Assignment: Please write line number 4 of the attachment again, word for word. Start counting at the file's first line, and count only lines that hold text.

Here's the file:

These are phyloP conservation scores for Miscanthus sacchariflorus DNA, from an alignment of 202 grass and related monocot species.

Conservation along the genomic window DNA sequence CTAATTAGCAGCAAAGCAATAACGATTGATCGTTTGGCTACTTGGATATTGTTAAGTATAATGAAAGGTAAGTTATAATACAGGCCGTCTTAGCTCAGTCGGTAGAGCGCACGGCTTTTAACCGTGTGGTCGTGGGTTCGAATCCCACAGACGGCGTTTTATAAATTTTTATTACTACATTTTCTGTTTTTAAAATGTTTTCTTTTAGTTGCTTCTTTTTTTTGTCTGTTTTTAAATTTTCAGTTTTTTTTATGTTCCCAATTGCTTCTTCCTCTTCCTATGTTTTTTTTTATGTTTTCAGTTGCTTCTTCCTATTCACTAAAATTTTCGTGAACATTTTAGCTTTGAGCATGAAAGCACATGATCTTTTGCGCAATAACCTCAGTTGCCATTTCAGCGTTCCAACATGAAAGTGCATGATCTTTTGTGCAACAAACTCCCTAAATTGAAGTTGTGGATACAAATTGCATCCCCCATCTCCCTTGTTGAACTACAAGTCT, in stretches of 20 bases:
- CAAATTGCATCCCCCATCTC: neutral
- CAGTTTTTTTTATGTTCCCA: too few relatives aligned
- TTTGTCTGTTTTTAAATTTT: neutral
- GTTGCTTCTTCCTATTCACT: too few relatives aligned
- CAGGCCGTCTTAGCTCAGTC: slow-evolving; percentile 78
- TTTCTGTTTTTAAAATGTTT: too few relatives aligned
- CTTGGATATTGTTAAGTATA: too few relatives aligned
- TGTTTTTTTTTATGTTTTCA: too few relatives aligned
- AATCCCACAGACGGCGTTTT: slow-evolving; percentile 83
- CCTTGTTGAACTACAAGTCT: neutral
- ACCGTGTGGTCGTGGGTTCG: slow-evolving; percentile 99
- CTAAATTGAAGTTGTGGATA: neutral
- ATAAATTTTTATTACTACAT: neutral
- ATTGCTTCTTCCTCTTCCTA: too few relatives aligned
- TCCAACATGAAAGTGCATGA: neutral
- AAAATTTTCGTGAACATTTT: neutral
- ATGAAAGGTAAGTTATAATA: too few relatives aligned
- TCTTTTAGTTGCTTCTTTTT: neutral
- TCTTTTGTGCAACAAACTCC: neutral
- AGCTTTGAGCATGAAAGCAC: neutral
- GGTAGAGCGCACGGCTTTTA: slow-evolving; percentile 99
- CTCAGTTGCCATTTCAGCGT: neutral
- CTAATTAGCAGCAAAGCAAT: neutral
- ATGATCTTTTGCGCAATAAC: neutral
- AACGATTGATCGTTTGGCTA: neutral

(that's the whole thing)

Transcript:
- CAGTTTTTTTTATGTTCCCA: too few relatives aligned